I’ve been sorting out my laptop this week and found this post I wrote on 24 January 2014 but never actually published (presumably because I didn’t want to offend anyone at TA Thailand?). I read it, I liked it, and so I thought better late than never and I still stand by the argument, so here goes, almost two years and a lifetime later…
I was recently invited to join a blogging trip with TA Thailand. The premise was simple; they wanted to promote their best venues and hotels for worldwide meetings, incentives, conferences and events (aka MICE tourism).
I was chosen out of hundreds of applications to go to Phuket and get to know the island as much as possible in four days. I visited eight beautiful, luxurious and super fancy different hotels on the island – all with something to show off.
The hotels had swimming pools, five restaurants as standard, huge meeting rooms, incredible spas, luxurious beds, en suite rooms and enough floor space in each room to house tens of people.
Anyone who knows me will know this isn’t my usual travel style. I’m a backpacker, a cheapo traveller and I like boutiquey hotels, or I book an apartment if I want something special. The hotels I was given to review were many times my budget, and personally, I’d rather spend my money on another holiday than luxury accommodation that I won’t ever get to use because I’m out and about exploring.
Don’t get me wrong, The hotels were incredible, the Hilton in Phuket in particular was so beautiful I felt choked, but they just weren’t me.
The issue was; I could’ve been anywhere.
Where’s the character? The soul?
Exploring these beautiful hotels made me realise how much I love my hostels and my boutique accommodation. I enjoy something with a bit of personality and some affiliation with the surrounding – something to reflect where I am, with a bit of character.
On this trip to Thailand I was lucky enough to be invited to travel by private jet down to Pattaya from Bangkok. The jet was incredible and the experience amazing, but the cost of that would be horrendous. The bill would make my eyes bleed I’m sure.
When I got to Phuket I had some £12.99 trousers on from H&M but was told I should change out of them to meet the governor. Wtf?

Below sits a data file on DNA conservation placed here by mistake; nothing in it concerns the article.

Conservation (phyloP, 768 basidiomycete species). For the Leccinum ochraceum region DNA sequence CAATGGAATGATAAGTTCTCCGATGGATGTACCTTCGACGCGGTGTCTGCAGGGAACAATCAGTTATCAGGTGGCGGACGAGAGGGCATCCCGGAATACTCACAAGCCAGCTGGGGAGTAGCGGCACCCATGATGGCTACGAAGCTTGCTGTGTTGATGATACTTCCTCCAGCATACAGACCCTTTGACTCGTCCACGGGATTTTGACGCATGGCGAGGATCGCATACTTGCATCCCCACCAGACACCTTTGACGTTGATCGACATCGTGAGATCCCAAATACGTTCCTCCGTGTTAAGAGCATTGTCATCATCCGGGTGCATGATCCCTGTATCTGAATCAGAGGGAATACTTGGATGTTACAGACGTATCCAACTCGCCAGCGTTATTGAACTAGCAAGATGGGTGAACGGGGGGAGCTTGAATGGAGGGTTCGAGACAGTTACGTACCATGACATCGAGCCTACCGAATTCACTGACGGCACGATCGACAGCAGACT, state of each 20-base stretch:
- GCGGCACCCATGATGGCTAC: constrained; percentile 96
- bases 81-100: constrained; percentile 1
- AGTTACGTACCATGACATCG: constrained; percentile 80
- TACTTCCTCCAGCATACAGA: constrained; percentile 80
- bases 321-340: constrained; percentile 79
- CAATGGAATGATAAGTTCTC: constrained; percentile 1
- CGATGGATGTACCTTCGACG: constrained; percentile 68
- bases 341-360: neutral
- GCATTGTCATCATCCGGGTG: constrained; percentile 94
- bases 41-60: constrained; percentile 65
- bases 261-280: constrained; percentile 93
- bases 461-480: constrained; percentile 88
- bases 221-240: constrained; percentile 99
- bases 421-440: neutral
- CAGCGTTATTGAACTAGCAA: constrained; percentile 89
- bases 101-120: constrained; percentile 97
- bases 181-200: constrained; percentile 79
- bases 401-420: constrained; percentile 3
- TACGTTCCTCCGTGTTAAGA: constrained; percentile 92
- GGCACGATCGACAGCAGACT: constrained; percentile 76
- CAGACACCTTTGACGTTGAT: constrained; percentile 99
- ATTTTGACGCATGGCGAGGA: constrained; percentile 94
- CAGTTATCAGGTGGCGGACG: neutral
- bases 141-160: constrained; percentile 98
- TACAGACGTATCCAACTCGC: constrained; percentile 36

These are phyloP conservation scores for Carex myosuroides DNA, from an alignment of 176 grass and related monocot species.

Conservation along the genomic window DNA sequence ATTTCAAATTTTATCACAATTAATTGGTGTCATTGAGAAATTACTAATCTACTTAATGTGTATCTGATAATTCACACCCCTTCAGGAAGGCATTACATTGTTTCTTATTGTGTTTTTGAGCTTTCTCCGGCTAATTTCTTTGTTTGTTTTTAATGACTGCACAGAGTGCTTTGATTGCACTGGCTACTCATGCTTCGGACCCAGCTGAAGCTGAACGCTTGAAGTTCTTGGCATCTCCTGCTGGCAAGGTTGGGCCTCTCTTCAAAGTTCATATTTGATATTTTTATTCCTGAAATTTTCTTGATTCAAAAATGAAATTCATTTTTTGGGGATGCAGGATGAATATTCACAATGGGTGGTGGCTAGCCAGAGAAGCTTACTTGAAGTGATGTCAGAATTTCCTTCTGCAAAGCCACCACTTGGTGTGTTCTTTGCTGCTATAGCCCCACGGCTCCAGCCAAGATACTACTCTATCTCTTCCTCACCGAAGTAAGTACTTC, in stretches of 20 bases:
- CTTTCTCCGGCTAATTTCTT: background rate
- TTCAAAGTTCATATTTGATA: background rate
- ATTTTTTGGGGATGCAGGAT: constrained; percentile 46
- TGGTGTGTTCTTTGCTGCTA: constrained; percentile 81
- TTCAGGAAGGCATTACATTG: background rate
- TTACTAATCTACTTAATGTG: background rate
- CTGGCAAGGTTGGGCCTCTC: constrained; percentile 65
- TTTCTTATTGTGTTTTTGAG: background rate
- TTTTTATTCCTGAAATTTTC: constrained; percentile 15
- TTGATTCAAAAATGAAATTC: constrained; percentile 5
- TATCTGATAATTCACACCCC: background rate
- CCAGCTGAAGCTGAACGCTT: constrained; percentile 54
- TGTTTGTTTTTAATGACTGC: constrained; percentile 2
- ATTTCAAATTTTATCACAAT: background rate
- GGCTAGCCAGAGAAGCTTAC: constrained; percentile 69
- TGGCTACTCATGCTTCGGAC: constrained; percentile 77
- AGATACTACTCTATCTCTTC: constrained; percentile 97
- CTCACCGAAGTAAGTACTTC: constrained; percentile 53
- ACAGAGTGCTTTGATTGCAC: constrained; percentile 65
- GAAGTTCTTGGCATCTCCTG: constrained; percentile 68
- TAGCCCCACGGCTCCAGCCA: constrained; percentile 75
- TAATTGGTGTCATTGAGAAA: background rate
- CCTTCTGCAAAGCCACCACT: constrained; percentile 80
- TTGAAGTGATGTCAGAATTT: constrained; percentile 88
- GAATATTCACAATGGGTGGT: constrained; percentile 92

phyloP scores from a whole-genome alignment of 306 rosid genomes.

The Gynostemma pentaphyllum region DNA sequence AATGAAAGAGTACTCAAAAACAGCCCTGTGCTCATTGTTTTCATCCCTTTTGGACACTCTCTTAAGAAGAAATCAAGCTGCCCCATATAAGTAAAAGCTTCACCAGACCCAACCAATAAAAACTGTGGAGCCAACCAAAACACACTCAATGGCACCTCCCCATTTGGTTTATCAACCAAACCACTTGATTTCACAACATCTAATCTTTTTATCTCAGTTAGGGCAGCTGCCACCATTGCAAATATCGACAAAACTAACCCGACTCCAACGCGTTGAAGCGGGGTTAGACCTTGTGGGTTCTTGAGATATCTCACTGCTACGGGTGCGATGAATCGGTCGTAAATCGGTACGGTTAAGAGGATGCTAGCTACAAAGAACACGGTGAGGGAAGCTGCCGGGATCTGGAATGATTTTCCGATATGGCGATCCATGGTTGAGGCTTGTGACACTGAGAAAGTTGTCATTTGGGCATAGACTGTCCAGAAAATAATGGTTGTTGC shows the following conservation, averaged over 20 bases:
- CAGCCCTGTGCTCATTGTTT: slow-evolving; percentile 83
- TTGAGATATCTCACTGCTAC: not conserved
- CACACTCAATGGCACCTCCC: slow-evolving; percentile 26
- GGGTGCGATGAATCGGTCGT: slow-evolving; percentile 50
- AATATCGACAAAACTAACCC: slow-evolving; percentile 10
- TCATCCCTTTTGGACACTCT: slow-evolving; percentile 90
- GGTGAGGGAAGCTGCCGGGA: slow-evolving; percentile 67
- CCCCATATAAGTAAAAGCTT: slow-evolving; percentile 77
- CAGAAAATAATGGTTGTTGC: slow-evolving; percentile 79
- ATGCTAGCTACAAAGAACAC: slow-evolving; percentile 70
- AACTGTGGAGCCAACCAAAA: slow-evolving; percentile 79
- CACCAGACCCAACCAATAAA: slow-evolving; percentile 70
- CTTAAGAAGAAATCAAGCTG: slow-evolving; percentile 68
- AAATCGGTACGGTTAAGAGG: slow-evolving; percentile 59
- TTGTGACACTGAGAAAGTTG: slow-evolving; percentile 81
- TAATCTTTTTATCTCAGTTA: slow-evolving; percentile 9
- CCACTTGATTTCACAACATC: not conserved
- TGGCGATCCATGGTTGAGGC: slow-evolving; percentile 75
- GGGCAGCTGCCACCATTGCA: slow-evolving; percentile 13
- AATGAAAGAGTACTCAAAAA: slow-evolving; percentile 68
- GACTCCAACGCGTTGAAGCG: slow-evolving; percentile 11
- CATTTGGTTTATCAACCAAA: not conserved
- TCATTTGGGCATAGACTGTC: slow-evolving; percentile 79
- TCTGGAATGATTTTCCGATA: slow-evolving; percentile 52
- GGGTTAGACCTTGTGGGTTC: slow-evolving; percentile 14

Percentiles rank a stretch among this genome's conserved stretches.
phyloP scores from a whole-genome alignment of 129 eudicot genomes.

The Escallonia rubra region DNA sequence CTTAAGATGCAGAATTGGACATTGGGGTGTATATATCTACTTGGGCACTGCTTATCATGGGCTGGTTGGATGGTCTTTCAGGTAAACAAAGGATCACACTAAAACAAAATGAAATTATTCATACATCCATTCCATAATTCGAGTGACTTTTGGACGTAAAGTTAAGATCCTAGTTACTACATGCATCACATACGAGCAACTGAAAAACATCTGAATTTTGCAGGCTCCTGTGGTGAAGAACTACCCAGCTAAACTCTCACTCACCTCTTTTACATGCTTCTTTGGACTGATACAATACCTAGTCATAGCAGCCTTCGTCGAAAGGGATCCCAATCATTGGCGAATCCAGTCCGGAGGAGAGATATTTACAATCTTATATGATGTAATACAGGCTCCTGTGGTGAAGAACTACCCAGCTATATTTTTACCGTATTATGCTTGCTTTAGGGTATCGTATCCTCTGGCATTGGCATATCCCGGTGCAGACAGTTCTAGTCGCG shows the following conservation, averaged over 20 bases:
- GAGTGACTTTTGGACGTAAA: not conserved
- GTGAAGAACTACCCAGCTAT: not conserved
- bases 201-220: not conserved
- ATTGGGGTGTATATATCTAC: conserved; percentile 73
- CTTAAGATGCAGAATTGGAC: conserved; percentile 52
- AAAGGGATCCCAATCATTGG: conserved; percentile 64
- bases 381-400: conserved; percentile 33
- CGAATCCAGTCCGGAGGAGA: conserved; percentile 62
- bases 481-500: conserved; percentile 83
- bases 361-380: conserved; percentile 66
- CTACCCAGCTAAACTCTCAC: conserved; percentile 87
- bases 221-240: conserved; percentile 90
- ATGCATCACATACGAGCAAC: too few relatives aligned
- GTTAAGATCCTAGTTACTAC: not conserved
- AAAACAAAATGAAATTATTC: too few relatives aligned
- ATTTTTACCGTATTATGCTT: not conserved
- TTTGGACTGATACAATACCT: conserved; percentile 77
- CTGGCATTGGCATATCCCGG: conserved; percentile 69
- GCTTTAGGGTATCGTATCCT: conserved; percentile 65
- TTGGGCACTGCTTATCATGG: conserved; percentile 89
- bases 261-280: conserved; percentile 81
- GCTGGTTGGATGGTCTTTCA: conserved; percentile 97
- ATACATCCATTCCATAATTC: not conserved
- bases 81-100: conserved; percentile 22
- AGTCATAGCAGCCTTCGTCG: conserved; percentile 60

All this pretense, its just not me. I like to wear what I want and don’t feel the need to dress up for anyone. Life is what it is, and I hate the stupid pretense – clothes, accent, style, looks – that make anyone feel they’re better than anyone else.
While this was troubling me in Bangkok Airport I walked past the Chanel window in the departure lounge, and saw the usual ugly gaudy handbags.
I went to see how much they were, just out of interest – so expensive there wasn’t a price. People who shop in Chanel don’t look at price tags.
While I was in the private jet I thought of the #richkidsofinstagram hashtag that’s reported to be making the most frequent users into stars for a TV series. All on the presumption that the rest of us minions want to watch people who can afford to use San Pellegrino in the toilet bowl and light their cigars with £50 notes. Which sadly a lot of people probably do.
I’d also seen on the news in the departure lounge that Justin Bieber had been arrested for drink driving; his goofy smiling face plastered across the screen, smiling for the police camera like he was posing with a fan. It said that he was driving under the influence of dope, drink and anti depressants. Of course, in the end he got away with it, that’s what happens to the rich and famous.
While I was in Phuket my liaison’s phone kept going off as she’d organised the whole thing. The ringtone was One Direction – One Thing. I thought of Justin and the 1D lads as I was in the jet – this is how they must travel, all the time.
Travel lifestyles of the rich and famous
I feel like I’ve sampled the lifestyle of the rich and famous over my last few trips to South Africa, Gambia, and this one, to Thailand, and to be honest, although an incredible insight, it’s not my favourite way to travel.
Honestly, if I had the choice to come back to Bangkok by myself and stay in one of the accommodations we looked around, or to book myself a private room in a hostel in the centre, I’d go for the hostel.
What I’m trying to say is that the travel lifestyles of the rich and famous are not actually all that. I’ve enjoyed a small sample and can safely say my life is no better for it. Sure, I’ve got a cool story, but hasn’t everyone?
‘Rich’ is a mindset
I know that most of my readers are from the UK. If you’re anything like me and my friends – roof over your head, clothed, get to go on holiday, know where your next meal is coming from – you’re currently living a lifestyle of the rich and famous compared to 92% of the world population.
We need to stop reading bullshit magazines, wanting stupid designer clothes, and thinking eating at fancy restaurants will enrich your life. Family, friends, laughter and kindness are what make you rich in this life. And as for famous, just go travelling for a long period of time and then go home to your family and friends. That’s all the adoration you need, and you can still walk to the shop without getting mobbed.